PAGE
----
Brazil’s real tumbled to a three- year low on speculation weaker-than-forecast economic growth may prompt the central bank to allow the currency to weaken further to support exporters.
Swap rates fell the most in eight weeks after a report showed the economy grew in the third quarter at half the pace economists forecast, prompting bets that policy makers will keep borrowing costs at a record low for an extended period. The currency’s drop last week spurred the central bank to intervene in the foreign-exchange market.
“Due to this data, we could see significant selling pressure on the real,” Bernd Berg, an emerging-markets strategist at Credit Suisse Group AG, said in a phone interview from Zurich. “It depends on the central bank. If it doesn’t intervene to support the currency, it can go easily to 2.15 per dollar in the next couple of days.”
The real slid 1.7 percent to 2.136 per dollar today in Sao Paulo, the biggest one-day decline since June 21. It touched 2.1368, the weakest intraday level since May 2009. Swap rates on the contract due in January 2014 decreased 10 basis points, or 0.1 percentage point, to 7.21 percent, an all-time low on a closing basis.
Gross domestic product grew 0.9 percent in the third quarter from a year ago, the national statistics agency said today, trailing the 1.9 percent median forecast of economists surveyed by Bloomberg.
“A negative surprise like this could push the government to see the currency as an instrument to stimulate the economy,” Vladimir Caramaschi, the chief strategist at Credit Agricole Brasil SA in Sao Paulo, said in a phone interview.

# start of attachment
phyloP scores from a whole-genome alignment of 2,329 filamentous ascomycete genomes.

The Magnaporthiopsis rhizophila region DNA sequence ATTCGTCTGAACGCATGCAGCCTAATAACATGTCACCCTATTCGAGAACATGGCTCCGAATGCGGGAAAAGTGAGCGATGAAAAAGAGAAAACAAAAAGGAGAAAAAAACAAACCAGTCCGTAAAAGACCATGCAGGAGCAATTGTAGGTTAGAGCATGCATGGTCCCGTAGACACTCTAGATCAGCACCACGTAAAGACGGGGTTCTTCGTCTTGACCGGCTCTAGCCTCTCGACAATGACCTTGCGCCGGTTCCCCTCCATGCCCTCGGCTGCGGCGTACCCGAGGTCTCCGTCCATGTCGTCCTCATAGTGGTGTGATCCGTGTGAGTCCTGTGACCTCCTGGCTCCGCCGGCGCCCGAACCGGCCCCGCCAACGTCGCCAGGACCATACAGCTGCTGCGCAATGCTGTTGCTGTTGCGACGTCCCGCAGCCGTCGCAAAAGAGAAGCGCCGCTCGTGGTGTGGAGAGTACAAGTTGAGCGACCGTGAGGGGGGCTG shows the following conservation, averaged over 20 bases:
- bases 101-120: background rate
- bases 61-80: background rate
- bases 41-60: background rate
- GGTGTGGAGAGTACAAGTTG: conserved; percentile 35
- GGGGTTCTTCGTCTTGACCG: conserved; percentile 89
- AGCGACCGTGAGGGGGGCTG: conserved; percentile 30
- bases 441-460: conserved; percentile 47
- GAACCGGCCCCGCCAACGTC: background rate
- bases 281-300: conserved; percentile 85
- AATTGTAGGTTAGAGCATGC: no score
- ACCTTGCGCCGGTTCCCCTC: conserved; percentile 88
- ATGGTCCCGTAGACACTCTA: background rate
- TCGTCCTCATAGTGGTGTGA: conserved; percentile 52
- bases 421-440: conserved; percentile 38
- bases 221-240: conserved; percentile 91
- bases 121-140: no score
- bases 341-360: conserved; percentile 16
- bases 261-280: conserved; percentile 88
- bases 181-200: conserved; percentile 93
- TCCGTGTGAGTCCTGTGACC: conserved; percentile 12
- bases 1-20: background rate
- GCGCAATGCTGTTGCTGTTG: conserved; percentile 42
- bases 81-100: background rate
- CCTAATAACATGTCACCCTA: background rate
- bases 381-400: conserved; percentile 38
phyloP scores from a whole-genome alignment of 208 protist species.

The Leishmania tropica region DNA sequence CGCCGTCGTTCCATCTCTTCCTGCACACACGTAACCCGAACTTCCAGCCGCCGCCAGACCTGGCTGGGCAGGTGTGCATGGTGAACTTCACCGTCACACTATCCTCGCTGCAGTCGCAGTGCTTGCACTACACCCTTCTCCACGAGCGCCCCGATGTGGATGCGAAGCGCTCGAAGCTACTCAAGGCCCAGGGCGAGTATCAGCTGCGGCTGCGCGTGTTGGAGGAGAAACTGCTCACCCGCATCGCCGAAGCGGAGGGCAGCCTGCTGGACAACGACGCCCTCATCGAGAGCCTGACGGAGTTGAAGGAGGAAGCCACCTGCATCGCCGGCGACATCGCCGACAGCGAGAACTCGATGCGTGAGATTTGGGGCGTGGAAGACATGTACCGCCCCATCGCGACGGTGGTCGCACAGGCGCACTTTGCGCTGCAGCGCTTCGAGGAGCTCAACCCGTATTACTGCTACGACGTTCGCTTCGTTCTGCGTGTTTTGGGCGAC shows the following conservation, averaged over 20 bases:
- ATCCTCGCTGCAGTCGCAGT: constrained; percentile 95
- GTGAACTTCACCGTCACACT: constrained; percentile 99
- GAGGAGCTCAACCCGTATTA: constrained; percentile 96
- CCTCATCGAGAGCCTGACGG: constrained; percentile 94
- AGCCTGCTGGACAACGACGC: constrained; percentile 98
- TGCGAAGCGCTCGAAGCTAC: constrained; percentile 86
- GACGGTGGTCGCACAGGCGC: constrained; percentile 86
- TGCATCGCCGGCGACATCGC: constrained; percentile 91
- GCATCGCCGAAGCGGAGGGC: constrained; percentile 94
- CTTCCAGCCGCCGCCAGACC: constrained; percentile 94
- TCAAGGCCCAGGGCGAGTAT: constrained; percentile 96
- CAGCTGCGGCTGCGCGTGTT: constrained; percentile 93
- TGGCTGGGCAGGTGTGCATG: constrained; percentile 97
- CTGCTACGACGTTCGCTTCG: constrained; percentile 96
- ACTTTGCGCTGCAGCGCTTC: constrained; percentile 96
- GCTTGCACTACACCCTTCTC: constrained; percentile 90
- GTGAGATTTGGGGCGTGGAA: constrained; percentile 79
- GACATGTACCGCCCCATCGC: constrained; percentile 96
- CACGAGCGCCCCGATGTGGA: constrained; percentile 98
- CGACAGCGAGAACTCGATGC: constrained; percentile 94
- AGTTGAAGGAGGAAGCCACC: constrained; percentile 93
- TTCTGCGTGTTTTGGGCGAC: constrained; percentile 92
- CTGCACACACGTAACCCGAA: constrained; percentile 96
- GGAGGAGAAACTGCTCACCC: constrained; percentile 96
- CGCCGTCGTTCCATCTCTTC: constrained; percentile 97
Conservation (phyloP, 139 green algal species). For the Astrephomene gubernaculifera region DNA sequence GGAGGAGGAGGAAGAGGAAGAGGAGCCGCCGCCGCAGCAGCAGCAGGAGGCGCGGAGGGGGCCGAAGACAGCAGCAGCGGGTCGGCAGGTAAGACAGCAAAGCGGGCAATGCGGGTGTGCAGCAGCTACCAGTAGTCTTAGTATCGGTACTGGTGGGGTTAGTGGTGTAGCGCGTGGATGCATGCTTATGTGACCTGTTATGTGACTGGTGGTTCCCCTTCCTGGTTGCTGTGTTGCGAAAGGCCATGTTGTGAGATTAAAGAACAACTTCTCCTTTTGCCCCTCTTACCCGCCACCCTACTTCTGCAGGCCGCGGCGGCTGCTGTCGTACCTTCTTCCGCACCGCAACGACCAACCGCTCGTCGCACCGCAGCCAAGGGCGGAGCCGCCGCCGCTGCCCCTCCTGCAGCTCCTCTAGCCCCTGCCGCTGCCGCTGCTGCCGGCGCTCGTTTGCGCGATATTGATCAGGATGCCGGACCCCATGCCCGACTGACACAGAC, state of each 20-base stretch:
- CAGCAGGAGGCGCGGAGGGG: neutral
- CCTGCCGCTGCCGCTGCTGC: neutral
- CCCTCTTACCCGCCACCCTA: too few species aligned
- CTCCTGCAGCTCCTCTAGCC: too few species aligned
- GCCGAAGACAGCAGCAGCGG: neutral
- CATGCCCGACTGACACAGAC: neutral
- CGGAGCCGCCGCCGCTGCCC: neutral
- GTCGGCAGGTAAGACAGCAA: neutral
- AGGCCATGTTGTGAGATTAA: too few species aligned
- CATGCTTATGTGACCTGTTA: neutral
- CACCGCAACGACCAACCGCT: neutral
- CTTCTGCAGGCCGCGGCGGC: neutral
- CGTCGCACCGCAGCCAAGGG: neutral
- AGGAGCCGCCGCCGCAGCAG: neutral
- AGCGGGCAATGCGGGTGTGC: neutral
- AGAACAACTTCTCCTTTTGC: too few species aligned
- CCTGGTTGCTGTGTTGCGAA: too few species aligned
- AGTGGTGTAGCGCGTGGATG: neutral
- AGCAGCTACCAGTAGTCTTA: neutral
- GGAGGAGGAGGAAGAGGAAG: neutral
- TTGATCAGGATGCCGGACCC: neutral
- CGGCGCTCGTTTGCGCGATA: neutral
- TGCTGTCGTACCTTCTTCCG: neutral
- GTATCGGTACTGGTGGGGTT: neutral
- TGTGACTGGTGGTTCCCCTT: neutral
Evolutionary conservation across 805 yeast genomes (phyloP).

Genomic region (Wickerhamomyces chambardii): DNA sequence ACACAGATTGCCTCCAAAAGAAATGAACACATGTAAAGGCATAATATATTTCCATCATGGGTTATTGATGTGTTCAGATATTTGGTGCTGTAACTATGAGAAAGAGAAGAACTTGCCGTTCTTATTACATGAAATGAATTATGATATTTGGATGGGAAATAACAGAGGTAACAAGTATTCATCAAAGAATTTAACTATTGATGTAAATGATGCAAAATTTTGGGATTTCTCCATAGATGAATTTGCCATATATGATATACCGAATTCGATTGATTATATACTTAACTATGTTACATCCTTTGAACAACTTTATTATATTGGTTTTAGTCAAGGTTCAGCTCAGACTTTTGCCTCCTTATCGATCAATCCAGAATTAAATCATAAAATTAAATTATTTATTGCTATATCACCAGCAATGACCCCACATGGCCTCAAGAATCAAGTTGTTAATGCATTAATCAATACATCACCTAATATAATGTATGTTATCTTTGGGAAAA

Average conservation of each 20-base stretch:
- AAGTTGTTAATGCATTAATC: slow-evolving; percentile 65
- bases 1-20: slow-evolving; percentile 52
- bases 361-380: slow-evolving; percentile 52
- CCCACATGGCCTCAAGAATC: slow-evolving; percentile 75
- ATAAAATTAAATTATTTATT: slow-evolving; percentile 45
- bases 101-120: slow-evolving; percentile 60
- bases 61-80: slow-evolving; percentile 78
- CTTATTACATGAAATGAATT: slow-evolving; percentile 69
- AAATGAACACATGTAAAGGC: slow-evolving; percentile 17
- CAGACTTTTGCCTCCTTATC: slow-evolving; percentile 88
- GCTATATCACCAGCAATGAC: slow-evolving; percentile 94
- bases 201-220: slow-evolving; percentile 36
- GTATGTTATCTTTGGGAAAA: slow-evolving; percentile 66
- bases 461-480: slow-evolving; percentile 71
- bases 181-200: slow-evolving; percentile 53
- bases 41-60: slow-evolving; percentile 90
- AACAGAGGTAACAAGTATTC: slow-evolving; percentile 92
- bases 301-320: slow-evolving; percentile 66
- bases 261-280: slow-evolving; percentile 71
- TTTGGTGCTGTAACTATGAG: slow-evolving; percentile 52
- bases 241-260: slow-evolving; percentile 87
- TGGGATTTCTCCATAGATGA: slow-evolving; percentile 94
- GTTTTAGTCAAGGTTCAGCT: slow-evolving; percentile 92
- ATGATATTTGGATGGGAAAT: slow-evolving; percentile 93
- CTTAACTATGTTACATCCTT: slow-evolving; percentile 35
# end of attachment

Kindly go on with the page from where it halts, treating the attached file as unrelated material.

The currency traded in a range of 2 to 2.1 per dollar from July 4 through Nov. 21 before falling two days later to what was then the three-year intraday low, prompting intervention. A decline in the currency hurts Brazilian companies whose expenses are mostly in dollars.
The real rallied on Nov. 23 as the central bank auctioned currency swaps for the first time since June, selling 32,500 contracts maturing in December valued at $1.6 billion. From August through October, the bank sold reverse currency swaps to keep the real weaker than 2 per dollar and make Brazil’s exporters more competitive.
Finance Minister Guido Mantega used the term “currency war” in 2010 to describe the use of monetary policy by industrialized countries to boost their exports.
The real lost 4.9 percent in November, the biggest decline among 25 emerging-market currencies tracked by Bloomberg. The currency declined 2.6 percent this week.
Barry Sternlicht, the chairman and chief executive officer of Starwood Capital Group LLC, said at a real estate conference in New York that he finds the Brazilian currency attractive and wants to “get my personal exposure out of the dollar.”
Policy makers left Brazil’s target lending rate at a record low 7.25 percent this week, snapping a streak of 10 reductions as they tried to stoke growth in an economy forecast to expand at the slowest pace in three years. In a statement accompanying their rate decision, they pledged to keep monetary conditions stable for a “prolonged period.”
President Dilma Rousseff’s government has cut taxes and boosted spending over the past 12 months to prop up an economy heading toward its worst two-year performance in a decade. While the efforts are keeping retail sales buoyant amid a global slowdown, companies are holding back on investment.
Consumer prices as measured by the IPCA index rose 5.45 percent in October from a year earlier. According to the latest central bank survey, inflation is projected to stay above the government’s 4.5 percent target through 2013.
“The worst part for the central bank is that, on top of this weak growth, inflation is not retreating as you would expect,” Caramaschi said.
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